In addition to organic fluorophores, a fluorescent protein was easily designed as an energy acceptor against QD donor. Boeneman et al  has demonstrated that a red fluorescent protein (mCherry) expressing the caspase 3 cleavage site and a His6 sequence were self-assembled to the surface of CdSe-ZnS DHLA QDs via metal affinity coordination, leading to FRET quenching of the QD and sensitized emission from the mCherry acceptor. Caspase-3 activity caused the FRET efficiency to be reduced. Owing to the favorable spectral overlap (Förster distance R0=4.9 nm) between QD550 and mCherry, considerable loss in QD PL was observed along with an increase in sensitized mCherry emission. A FRET efficiency of approximately 50% was measured when the number of mCherry per a single QD was six. Caspase 3-induced changes in FRET efficiency were comparable to those observed in fluorescent protein sensors. However, compared to two fluorescent proteins, some advantages of QD-fluorescent protein encompass 5-10 times less substrate and ~3 orders of magnitude less enzyme in terms of quantity to be used. As a result, they were able to detect enzymatic activity for caspase 3 concentrations as low as 20 pM. This capability seems to be mainly due to multivalent effect of QDs.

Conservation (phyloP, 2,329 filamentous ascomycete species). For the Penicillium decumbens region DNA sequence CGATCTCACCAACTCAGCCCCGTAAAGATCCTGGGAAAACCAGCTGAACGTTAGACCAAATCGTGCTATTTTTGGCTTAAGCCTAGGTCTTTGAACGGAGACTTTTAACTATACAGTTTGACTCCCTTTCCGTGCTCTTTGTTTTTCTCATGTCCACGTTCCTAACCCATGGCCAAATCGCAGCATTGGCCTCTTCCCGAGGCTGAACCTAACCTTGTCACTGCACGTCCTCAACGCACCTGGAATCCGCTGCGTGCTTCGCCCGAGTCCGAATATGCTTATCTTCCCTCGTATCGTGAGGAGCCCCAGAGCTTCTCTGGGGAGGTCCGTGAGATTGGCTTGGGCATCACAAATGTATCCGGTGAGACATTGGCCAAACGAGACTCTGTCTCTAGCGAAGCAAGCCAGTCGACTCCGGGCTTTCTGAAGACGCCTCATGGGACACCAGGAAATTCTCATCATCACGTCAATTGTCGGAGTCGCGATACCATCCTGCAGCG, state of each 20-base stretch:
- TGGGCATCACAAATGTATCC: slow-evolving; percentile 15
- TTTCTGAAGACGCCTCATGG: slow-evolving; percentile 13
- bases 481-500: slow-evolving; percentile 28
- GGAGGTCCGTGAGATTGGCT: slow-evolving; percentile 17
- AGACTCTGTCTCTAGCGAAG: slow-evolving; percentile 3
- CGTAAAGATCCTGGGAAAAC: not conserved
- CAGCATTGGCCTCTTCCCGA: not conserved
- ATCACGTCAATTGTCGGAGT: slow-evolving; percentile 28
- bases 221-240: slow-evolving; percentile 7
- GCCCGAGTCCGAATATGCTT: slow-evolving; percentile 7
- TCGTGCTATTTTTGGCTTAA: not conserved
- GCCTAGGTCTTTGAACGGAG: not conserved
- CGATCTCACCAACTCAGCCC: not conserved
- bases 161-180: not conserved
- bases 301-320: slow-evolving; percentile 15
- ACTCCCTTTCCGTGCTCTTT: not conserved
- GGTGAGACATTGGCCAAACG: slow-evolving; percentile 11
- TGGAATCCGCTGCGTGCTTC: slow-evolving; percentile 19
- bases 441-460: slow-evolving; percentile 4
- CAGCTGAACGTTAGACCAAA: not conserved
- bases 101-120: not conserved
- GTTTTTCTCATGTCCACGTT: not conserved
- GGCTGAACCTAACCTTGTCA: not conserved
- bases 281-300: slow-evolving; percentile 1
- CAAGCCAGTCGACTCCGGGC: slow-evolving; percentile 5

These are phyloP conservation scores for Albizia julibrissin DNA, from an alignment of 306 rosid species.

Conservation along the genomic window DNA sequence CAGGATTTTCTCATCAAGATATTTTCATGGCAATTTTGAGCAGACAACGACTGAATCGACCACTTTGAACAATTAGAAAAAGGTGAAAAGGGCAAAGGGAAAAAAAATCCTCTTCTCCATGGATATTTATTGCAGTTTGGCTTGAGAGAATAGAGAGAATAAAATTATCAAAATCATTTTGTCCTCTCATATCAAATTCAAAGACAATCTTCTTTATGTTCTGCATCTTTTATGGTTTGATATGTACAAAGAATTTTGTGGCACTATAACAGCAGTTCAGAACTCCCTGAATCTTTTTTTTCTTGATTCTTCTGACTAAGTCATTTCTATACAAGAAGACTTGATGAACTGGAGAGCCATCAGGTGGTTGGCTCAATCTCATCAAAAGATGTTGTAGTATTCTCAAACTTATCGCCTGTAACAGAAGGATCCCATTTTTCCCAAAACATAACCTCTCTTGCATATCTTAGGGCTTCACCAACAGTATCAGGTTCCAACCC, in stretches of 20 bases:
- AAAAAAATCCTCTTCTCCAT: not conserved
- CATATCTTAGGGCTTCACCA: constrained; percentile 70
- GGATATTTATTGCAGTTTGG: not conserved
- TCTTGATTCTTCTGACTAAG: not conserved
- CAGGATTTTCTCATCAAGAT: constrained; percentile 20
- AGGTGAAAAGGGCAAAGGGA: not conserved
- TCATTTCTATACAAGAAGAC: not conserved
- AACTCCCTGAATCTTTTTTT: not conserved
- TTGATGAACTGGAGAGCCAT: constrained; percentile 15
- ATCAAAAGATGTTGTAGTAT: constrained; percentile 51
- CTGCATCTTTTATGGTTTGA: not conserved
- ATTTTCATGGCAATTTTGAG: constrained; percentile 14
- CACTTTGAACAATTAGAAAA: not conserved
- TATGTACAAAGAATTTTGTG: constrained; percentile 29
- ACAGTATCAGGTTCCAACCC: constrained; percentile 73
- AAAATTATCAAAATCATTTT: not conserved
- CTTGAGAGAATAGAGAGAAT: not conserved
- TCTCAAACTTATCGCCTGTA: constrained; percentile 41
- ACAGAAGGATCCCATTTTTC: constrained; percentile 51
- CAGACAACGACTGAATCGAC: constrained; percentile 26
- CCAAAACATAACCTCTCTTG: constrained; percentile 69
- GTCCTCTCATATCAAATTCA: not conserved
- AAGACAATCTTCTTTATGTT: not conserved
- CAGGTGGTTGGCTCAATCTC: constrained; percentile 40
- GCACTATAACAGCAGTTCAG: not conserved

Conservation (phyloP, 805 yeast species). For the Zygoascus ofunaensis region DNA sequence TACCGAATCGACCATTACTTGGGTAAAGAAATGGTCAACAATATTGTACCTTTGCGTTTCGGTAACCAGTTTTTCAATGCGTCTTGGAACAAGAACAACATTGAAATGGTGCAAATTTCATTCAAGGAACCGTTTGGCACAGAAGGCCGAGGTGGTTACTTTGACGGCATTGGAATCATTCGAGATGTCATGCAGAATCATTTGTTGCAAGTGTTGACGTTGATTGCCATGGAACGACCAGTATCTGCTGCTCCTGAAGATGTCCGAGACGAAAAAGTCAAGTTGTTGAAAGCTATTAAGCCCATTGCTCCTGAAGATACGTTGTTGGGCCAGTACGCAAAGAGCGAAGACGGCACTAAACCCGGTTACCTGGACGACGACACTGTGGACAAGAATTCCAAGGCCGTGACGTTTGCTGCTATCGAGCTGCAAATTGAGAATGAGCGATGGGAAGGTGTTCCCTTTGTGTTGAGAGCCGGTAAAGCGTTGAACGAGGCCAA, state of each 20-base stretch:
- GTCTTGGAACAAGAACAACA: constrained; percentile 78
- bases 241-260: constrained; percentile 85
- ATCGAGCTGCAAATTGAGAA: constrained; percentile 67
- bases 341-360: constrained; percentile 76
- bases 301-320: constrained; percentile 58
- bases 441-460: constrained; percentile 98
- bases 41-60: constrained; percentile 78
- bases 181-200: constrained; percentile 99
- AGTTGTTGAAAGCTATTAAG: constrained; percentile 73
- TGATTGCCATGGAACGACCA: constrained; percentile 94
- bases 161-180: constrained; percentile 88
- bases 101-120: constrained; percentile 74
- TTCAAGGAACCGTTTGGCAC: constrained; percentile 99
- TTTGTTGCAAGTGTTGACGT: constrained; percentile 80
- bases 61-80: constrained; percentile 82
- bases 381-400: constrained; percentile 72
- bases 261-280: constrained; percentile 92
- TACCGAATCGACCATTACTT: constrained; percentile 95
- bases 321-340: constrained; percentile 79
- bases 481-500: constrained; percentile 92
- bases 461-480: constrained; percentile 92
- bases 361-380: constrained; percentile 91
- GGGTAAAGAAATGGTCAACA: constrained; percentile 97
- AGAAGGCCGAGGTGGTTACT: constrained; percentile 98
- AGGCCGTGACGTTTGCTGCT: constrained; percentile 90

In order to construct QD-FRET probe, quenching groups (organic quenchers or metal nanoparticles) [61-63, 70] can be bound to the surface of a QD through a peptide sequence. Unlike QD-dye FRET system based on the ratiometry of dual emission, this close proximity causes only quenching of the QD emission via the resonance energy transfer, while subsequent cleavage of the peptide sequence by the corresponding protease led to a recovery of the QD fluorescence. The quenching ability of the gold nanoparticle (AuNP) has been known to be much higher than that of organic quenchers as described elsewhere . As such, the use of AuNPs as energy acceptors enables the energy transfer to be valid even in the excess distance of the traditional FRET. One of the feasible mechanisms might be associated with the property of metal surface, termed nanosurface energy transfer (NSET); it was reported that the metal surface extended the effective energy transfer distance up to 22 nm (an inversely fourth power distance dependence), resulting in a high energy transfer efficiency [71-75]. Although both NSET and FRET rely on dipolar coupling, a longer distance dependence of NSET might be due to the cooperative effect of more accessible acceptor dipoles yielding more dipolar interactions. NSET, therefore is expected to have diverse applications for measuring distances in excess of 10 nm. Utilizing the NSET mechanism, the initial report of protease detection with a QD-AuNP system was made by Chang et al . A peptide substrate, GGLGPAGGCG, was employed to measure the activity of collagenase. When the surface of QDs was capped with a layer of DHLA, mercaptosuccinic acid, or other carboxylic ligands, the N-terminal amines of the peptides were easily coupled to the carboxylic acids on the QDs by EDC, and the cysteine was conjugated to the maleimide functionalized gold nanoparticles. When the AuNP level was six per QD, a quenching efficiency of 71% was observed. The excess quenchers on the QD possibly decrease the probe sensitivity to protease hydrolysis even if they cause the quenching efficiency to increase. By the release of the gold quencher in the presence of collagenase (0.2 mg mL−1), QD fluorescence was recovered up to 51%, meaning that a number of enzyme molecules are not enough to be fully accessible between two large nanoparticles. This observation that multivalent effect of QDs may induce a low detection sensitivity of enzyme is not consistent with the previous study  where the increasing number of fluorescent proteins per single QD increase the sensitivity. This may be attributed to the different coupling format. The QD-FRET between QDs and fluorescent acceptors depends on the ratio change of donor-to-acceptor in fluorescent intensity for measuring the protease activity, while the QD-FRET using quenching acceptors relies on the single fluorescent intensity of the donor QD. Moreover, the recovery yield of QD-AuNP might be more complicated than that of QD-fluorescent protein because the released metal quenchers may significantly contribute to the QD emission in solution due to the random collision effect of metal surface, resulting in low detection sensitivity of tested enzymes (that is, low recovery efficiency from the quenching state). Therefore, further step to remove the unbound acceptors (especially in metal acceptors) is desirable to increase the enzyme sensitivity as seen in the chip-based format .